European Commission

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How will the EU’s Digital Services Act impact journalism?

The European Union is reviewing the legal framework for digital information, goods and services—a process with the potential to change the course of internet history for journalists and everybody else.  In June, the European Commission launched public consultations about the upcoming Digital Services Act (DSA), an initiative to review and expand rules established 20 years…

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EUobserver reporter Eszter Zalan on covering the EU amid coronavirus, disinformation, and economic crisis

Eszter Zalan is a correspondent for the Brussels-based EUobserver. She covered conflict and war zones for Népszabadság, the now-shuttered Hungarian daily, for several years, and covered Hungary for Agence France-Presse, before joining EUobserver in 2015. Recently, she has reported on EU affairs, including Brexit, Hungary, and the ongoing coronavirus pandemic. CPJ spoke with Zalan via…

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A view of the European Parliament in Brussels, Belgium on October 9, 2019. (REUTERS/Yves Herman)

European Parliament must push for safeguards for journalists in ‘e-evidence’ proposal

Brussels, October 30, 2019—The Committee to Protect Journalists expressed concern today that a proposed European Union regulation on law enforcement access to electronic data lacks sufficient safeguards for journalists. The Regulation on European Production and Preservation Orders is known as the “e-evidence proposal.”

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In response to a Rise Project report alleging corruption, based on documents provided in a suitcase, party leader Liviu Dragnea carried a case of donuts into parliament, which he said were from the investigative outlet. (Inquam Photos/Octav Ganea)

In Romania, EU data protection law used to try to muzzle Rise Project

Finding a suitcase full of documents is every journalist’s dream. But for the investigative outlet Rise Project, it quickly turned into a legal nightmare after Romanian authorities filed a complaint under the EU General Data Protection Regulation (GDPR) ordering the outlet to reveal its sources or pay a fine of up to 20 million euros…

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CPJ calls on European Council and European Commission to raise press freedom with Turkey

CPJ calls on the presidents of the European Council and European Commission to request the release of Turkish journalists as a matter of priority during a scheduled meeting with President Recep Tayyip Erdoğan, in Varna, Bulgari.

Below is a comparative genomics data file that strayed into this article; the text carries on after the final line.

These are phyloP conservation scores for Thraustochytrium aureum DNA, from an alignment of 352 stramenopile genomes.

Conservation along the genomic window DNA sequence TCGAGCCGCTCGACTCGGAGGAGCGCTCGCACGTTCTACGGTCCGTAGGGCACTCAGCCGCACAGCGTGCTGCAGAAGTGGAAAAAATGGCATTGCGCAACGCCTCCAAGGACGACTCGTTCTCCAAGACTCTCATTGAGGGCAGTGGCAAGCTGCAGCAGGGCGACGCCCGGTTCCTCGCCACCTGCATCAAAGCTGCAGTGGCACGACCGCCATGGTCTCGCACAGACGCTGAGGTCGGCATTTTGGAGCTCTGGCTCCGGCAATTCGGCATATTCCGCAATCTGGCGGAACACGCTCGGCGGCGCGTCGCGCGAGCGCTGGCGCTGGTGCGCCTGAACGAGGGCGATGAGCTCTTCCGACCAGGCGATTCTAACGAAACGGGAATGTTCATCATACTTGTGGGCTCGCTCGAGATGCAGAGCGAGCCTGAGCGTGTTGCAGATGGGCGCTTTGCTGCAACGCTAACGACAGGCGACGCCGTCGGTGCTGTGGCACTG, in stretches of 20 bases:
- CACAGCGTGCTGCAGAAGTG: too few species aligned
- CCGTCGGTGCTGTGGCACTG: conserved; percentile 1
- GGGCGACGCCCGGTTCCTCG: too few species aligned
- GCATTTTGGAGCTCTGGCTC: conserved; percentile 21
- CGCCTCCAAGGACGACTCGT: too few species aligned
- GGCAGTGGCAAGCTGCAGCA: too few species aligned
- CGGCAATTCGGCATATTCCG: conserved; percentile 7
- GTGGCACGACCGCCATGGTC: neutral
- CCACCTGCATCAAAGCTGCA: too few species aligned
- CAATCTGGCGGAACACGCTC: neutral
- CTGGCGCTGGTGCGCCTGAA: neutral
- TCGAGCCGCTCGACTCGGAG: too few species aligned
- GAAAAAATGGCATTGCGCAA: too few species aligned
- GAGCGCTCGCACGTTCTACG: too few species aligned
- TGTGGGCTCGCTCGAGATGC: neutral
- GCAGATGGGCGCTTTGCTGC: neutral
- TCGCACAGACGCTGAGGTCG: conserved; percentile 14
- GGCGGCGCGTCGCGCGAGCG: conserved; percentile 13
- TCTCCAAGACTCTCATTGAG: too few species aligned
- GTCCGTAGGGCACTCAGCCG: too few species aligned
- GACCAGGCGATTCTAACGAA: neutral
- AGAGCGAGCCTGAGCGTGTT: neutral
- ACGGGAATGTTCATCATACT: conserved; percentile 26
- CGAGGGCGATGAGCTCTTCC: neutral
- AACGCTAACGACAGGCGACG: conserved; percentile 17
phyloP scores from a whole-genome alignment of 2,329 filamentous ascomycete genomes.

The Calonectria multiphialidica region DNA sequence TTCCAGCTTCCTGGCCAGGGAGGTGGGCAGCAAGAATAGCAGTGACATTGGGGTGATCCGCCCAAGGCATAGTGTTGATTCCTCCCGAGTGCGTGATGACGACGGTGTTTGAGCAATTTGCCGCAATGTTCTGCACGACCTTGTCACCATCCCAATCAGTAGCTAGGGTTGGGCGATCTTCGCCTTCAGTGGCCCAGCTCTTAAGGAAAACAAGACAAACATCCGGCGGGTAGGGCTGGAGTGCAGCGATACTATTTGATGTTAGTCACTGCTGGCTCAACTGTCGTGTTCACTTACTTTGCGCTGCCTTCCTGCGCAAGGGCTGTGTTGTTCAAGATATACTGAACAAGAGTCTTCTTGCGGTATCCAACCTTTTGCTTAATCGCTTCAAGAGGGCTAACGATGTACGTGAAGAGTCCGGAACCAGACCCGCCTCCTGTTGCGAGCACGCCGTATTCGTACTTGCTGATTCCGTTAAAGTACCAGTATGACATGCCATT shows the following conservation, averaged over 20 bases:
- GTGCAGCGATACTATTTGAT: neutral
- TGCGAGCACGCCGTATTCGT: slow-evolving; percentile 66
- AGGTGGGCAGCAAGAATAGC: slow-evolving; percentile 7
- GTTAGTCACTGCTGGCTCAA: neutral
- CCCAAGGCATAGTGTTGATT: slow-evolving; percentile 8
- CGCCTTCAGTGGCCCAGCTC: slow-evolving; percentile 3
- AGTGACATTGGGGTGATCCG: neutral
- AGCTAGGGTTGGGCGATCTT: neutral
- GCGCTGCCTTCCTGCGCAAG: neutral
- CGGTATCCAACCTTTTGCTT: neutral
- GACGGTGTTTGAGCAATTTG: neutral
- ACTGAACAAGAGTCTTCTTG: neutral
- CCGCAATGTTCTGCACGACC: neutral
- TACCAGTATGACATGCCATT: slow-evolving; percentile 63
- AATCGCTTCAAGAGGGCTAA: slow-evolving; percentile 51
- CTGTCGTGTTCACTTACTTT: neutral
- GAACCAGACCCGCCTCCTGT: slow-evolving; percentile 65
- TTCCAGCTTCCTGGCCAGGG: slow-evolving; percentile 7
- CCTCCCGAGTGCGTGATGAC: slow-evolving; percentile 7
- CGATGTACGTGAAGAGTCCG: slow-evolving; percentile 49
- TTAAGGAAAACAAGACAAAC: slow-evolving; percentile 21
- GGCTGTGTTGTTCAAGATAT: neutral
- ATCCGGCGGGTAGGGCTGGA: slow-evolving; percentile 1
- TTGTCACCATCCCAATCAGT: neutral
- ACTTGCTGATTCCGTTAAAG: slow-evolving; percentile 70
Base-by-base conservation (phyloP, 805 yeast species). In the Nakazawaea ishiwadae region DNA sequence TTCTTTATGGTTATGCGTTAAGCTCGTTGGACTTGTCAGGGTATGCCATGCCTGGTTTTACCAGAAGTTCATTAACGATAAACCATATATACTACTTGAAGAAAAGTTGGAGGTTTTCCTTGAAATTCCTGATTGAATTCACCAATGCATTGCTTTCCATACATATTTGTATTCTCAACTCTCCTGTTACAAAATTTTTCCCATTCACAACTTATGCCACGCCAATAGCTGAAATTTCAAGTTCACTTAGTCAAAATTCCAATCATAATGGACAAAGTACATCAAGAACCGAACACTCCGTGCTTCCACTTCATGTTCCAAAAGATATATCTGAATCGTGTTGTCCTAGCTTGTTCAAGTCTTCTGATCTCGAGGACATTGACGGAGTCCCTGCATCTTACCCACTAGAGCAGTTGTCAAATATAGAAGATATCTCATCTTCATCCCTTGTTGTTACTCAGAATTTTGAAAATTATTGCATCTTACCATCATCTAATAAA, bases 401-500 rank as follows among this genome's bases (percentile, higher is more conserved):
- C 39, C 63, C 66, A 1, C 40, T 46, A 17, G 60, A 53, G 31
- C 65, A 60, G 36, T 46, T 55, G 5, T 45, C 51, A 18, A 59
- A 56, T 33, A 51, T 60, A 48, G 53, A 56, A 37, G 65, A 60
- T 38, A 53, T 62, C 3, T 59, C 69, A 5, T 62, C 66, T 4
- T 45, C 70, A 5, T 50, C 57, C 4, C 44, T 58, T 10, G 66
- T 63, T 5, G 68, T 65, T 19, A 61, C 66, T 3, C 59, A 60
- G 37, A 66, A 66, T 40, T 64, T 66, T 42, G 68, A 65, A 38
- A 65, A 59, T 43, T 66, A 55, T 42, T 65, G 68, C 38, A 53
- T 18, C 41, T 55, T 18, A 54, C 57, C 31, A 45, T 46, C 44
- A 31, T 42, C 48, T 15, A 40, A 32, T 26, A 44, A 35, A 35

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Candles are lit during a silent protest march to pay tribute to murdered Slovak journalist Jan Kuciak and his girlfriend, Martina Kusnirova, in Bratislava, Slovakia. CPJ and other press freedom groups are calling on the European Commission to investigate the killing. (AFP/Alex Halada)

CPJ joins call for European Commission to fight impunity in journalist killings

In a joint letter today, addressed to President of the European Commission Jean-Claude Juncker, 17 international media freedom organizations, including the Committee to Protect Journalists, called on the Commission to ensure thorough, effective investigations into the murders of investigative journalists Ján Kuciak in Slovakia and Daphne Caruana Galizia in Malta.

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Election posters for Nikola Gruevski, of Macedonia's VMRO-DPMNE party, in Skopje in December. Gruevski, who is struggling to form a coalition government, accuses critical media of being foreign mercenaries. (AP/Boris Grdanoski)

In Macedonia, anti-press rhetoric leaves journalists feeling vulnerable

As the political crisis in Macedonia, triggered by allegations of mass surveillance by intelligence agencies, deepens the environment is increasingly unsafe for journalists who report critically on the ruling Internal Macedonian Revolutionary Organization-Democratic Party for Macedonian National Unity (VMRO-DPMNE) and its leader, Nikola Gruevski.

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The headquarters of TVP in Warsaw. Poland's new media law moves toward giving the government greater powers over the public broadcaster. (Reuters/Slawomir Kaminski)

Will the EU’s actions speak louder than its words on Poland’s new media law?

On January 13, the European Commission–the so-called guardian of EU treaties–will meet in Brussels to debate a troubling law passed in Poland today that, according to reports, paves the way for the government to take control of public service TV and radio.

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Prime Minister Viktor Orbán in Brussels last year. Hungary and its media law have come under scrutiny in the EU. (Reuters/Yves Herman)

Orbán walks fine line in Brussels with Hungary’s media law

“With the Islamic state offensive, the Ebola epidemic and Ukraine, Hungary is not on anyone’s mind in Europe,” mused one of our interlocutors during the Committee to Protect Journalists’ fact-finding mission in Budapest in October. “Viktor Orbán has really nothing to fear from Brussels.”

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In Barroso-Aliyev talks, press freedom takes a back seat

“We in Europe are also not perfect,” José Manuel Barroso said last week while hosting a joint press conference in Brussels with Azerbaijan’s head of state, Ilham Aliyev. The president of the European Commission, who is supposed to defend the EU’s democratic values, seemed to prove his own point by deciding not to openly question…

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